An Adelaide teenager has admitted taking a bomb on a public bus. Picture: File
An Adelaide teenager has admitted taking a bomb on a public bus. Picture: File

Teen strikes plea bargain over bomb on bus

A SELF-COFESSED bomb-making teenager has admitted taking his explosive creations on a public bus - and struck a plea bargain to spare himself a maximum 18-year prison term.

The last-minute deal, brokered on the day a court was to decide if he would be tried as an adult, will also see the boy's rehabilitation prioritised over issues of punishment.

The boy, 16, whose identity is automatically and permanently suppressed, faced the Youth Court on Wednesday.

He was originally charged with endangering the lives of commuters travelling along a southern suburbs bus route in March this year.

Police alleged CCTV vision and witness statements proved he had explosives with him aboard the vehicle - they did not detonate and no one was hurt.

The boy was further charged with multiple counts of possessing, supplying and manufacturing explosives following a search of his home.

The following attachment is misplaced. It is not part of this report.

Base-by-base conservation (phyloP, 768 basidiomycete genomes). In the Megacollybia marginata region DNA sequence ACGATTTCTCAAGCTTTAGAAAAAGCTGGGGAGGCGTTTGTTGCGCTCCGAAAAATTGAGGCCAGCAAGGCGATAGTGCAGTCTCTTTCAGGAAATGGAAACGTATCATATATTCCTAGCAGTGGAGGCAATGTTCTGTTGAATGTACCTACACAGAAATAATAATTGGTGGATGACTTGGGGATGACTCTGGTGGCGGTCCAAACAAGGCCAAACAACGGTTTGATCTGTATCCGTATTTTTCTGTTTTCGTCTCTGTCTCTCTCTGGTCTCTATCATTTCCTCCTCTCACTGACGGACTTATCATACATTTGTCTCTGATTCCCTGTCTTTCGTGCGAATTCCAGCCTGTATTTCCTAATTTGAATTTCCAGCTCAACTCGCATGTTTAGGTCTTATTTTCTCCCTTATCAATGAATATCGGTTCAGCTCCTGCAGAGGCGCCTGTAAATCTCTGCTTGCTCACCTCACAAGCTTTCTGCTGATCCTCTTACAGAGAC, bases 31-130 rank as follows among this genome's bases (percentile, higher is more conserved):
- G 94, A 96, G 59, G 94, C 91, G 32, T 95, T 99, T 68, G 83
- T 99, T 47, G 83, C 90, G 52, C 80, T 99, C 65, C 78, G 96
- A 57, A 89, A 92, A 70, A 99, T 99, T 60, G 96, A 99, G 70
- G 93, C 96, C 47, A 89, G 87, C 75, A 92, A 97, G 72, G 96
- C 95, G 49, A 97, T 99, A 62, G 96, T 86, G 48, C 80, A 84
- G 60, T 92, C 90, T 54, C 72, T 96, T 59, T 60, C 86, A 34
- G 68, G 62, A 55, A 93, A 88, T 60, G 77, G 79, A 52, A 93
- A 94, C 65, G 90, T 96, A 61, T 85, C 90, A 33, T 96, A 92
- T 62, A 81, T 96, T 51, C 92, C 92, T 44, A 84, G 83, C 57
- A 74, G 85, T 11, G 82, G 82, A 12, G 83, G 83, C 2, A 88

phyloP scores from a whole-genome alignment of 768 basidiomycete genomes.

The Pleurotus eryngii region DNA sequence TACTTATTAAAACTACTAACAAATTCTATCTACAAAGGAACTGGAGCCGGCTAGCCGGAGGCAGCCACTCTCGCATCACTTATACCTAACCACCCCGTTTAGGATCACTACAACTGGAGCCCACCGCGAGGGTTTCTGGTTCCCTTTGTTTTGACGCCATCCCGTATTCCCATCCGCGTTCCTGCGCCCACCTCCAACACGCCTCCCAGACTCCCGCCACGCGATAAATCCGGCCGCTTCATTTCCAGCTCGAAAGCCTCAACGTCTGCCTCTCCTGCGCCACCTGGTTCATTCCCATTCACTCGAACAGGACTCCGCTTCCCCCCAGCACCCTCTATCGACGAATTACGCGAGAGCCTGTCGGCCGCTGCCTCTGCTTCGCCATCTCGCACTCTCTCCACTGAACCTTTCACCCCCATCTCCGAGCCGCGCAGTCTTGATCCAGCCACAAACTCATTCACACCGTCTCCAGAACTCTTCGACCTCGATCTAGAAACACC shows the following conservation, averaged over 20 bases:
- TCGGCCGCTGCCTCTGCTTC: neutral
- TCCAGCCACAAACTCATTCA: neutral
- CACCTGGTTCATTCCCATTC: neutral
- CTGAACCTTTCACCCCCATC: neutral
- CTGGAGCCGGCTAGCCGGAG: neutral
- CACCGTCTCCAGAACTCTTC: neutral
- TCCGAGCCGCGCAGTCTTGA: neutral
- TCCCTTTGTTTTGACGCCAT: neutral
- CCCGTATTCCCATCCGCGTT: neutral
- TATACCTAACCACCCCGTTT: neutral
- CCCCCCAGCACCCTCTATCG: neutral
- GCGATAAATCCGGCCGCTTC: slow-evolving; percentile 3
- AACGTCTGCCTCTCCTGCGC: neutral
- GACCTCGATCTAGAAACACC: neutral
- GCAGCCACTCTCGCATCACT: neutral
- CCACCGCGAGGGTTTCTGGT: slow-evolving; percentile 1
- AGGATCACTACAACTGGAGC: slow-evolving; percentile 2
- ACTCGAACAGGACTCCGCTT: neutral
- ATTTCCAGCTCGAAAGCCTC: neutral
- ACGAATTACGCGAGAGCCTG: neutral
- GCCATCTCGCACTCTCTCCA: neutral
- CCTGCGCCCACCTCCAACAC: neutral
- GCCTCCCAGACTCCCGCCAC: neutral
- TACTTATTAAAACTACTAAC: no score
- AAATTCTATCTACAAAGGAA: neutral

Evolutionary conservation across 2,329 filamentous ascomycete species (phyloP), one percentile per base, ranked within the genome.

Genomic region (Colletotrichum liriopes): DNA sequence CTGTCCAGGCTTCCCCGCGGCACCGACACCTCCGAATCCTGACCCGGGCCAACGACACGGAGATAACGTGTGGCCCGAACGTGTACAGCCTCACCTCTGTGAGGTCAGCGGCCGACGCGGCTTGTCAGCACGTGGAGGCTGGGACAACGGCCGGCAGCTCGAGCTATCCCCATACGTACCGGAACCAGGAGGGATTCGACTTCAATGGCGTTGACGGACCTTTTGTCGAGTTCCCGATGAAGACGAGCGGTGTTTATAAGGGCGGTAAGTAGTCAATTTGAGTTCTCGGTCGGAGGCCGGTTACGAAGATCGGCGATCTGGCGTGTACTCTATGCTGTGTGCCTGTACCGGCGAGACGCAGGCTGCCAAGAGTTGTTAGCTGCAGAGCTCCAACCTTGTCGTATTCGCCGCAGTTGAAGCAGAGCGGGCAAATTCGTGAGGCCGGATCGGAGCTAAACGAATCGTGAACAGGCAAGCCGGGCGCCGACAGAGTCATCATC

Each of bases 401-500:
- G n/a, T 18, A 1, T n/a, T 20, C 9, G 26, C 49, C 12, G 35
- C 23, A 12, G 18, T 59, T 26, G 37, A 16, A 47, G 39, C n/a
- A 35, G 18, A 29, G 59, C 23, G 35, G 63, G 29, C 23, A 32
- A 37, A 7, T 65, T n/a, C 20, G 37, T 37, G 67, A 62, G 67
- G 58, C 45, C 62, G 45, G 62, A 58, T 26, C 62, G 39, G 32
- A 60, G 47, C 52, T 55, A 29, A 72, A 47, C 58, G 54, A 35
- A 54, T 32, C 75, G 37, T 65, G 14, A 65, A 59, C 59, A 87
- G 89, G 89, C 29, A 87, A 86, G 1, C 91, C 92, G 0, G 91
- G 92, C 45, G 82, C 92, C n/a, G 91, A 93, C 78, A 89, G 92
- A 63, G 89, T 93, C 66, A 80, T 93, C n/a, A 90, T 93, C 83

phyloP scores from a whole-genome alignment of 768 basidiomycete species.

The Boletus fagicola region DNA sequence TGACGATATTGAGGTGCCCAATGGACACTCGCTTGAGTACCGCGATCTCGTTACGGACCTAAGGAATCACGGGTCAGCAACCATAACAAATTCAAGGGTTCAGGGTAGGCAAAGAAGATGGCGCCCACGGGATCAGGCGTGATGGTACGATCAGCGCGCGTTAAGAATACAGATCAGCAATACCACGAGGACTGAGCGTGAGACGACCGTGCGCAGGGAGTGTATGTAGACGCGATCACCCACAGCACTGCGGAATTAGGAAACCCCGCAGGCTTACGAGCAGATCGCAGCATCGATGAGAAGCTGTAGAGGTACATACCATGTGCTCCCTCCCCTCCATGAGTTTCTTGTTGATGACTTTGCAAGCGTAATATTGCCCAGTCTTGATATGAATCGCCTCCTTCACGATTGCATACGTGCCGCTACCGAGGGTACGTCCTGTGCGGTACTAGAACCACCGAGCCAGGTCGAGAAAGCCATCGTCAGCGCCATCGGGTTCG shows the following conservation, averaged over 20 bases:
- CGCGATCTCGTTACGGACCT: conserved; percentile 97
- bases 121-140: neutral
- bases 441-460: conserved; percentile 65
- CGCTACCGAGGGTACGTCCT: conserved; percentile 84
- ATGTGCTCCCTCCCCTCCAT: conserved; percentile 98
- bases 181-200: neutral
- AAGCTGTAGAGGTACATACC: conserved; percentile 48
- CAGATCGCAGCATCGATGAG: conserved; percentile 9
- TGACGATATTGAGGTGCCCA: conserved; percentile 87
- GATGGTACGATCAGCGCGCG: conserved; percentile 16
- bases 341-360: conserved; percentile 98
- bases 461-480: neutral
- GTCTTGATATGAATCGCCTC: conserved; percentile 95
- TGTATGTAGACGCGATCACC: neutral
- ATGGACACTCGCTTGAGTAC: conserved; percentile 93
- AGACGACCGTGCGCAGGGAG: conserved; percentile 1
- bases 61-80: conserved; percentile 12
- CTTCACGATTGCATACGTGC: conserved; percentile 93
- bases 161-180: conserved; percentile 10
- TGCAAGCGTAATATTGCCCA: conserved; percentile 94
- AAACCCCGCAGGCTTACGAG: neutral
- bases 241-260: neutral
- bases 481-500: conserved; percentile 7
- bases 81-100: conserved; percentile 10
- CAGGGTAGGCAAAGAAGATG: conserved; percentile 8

In April, counsel for the boy said their client would plead guilty to the explosive-making counts but deny he had put innocent lives at risk.

The case then stalled over plea bargain negotiations, prompting a magistrate to complain the youth was "languishing" in custody.

In July, prosecutors said they would seek to have the youth tried as an adult which, if resulting in a conviction, would have exposed him to a maximum 18-year prison term.

On Thursday, Steven Ey, for the boy, said the matter had resolved through negotiations and the count of endangering life had been "replaced".

His client then pleaded guilty to the manufacturing, supply and possession counts and one count of possessing an explosive device in a public place.

The maximum penalty for that offence is a prison term of 10 years.

Magistrate Luke Davis remanded the boy in custody to face the District Court in November, when a date will be set for sentencing submissions.

The plea means that, despite the severity of the offending, the boy will still be sentenced as a youth, not as an adult.

As a result, the court will be required to prioritise his "care, protection and rehabilitation" over and above considerations of punishment and community safety concerns.

It is understood changes to youth sentencing legislation, introduced by then Attorney-General John Rau SC in 2017, will not come to bear on the boy's case due to his guilty pleas.


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